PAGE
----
Sunday 28 April 2019


by K.C. Bailey

 Sweet Lassi

To see him run, so much grace, so much power and beauty. He needs a name, but he’s not mine to call. It’s Autumn and his bay coat has grown thicker for protection. When he’s close enough to touch he feels teddy bear soft and warm, reminding me of a pony I used to ride many years ago. His nostrils flare out steamy clouds of horse huff as he searches for hidden treats, except my pockets are empty. No apples, no polos. He moves on.

Turning away from the field, I walk back down a tree lined avenue. Boot prints in the mud, but they’re not mine. I must have left my shoes by the gate. I thought I heard voices and a faint beeping, maybe a phone, except no-one else is here. I carry on.

I find myself on a beach where I played as a child. The demerara sand gives way beneath my feet, swelling up between my toes like dough. Waves roll into the shore - not with a splash or a clash - just gently lapping forward, each a little further than the last in a sedate race to the dunes, coming in closer until I’m up to my knees in seawater. It’s wintry here, yet I’m not cold. I didn’t bring a towel.

My arms are heavy and the beeping noise is back. Last night I think I was dreaming, I heard more voices - too dark to see and too tired to look. I went back to sleep.

Sunrise lights the land, still I can’t find the field or see the beach. There’s a church on the hillside and a scattering of people. Walking feels like wading through deep mud; the grass is long, though there is nothing holding me. I see only my bare feet. By the time I reach the church the people have gone; driven away in black cars. No-one saw me, no-one waited.

I can see fresh flowers, so many beautiful white roses. There is no head stone by the new grave, just a small wooden marker in the shape of a cross. Night falls in fast. I watch the moon rise and trace the stars. I do not sleep.

The sun is coming up, its early morning rays flooding the horizon, glowing, kissing the earth. I’m wearing my favourite dress, the one with yellow flowers that I thought I’d thrown away years ago. There’s someone else here today, by the nameless grave. She wavers in the breeze, holding something close to her chest; she has long auburn hair like my sister’s, which falls forward as she bends and places something down. I wonder who she lost. She stands up with head and shoulders bowed, then slowly walks away.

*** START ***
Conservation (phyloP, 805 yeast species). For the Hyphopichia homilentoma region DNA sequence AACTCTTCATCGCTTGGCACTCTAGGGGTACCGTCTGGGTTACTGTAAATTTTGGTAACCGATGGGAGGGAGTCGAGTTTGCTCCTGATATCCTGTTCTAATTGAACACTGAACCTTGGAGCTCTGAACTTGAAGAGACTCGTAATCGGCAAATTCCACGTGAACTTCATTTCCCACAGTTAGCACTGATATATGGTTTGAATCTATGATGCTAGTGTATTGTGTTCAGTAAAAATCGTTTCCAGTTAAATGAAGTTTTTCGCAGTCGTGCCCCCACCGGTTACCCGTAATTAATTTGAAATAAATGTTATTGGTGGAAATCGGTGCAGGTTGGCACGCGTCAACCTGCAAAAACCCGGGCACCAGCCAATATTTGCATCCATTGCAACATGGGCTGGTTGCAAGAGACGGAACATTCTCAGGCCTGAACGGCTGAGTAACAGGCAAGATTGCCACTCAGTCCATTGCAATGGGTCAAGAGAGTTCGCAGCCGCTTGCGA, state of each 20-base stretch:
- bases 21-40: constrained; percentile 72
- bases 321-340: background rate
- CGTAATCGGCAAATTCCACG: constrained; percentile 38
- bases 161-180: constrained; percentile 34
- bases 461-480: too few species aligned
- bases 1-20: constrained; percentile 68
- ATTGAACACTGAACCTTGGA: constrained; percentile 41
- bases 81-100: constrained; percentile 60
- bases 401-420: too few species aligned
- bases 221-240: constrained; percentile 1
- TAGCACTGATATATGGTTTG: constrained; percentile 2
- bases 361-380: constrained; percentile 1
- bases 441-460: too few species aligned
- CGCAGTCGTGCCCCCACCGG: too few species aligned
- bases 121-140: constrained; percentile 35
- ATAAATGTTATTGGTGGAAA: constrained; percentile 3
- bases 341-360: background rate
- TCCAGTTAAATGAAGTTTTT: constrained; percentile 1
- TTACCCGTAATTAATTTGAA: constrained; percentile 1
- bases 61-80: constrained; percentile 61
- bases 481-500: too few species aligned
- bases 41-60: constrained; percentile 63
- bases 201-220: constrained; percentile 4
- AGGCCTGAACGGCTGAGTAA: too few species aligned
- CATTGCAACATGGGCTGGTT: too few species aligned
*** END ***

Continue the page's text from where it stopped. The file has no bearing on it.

I approach the grave. A pair of ballet shoes hangs from the little cross - pale pink satin with long, delicate ribbons. My feet are getting cold now and the light is fading again. I kneel down on the damp evening grass and pick up the dainty shoes. I’ll bring them back as soon as I find my own. I get the feeling no-one will mind.

Walking with my borrowed shoes I feel lighter. I think about who she might have been, down there under the soil, was she like me - my age. We share the same size feet; her shoes fit me perfectly, like a dream. Then I wonder, were they mine?

About the author 

KC Bailey was born in Northamptonshire and is currently studying towards an MA in Creative Writing; her poems have been published in an anthology, a magazine called Monkey Kettle and online at The Ekphrastic Review. Non-fiction articles include a piece written for the BBC promoting two hometown charities.

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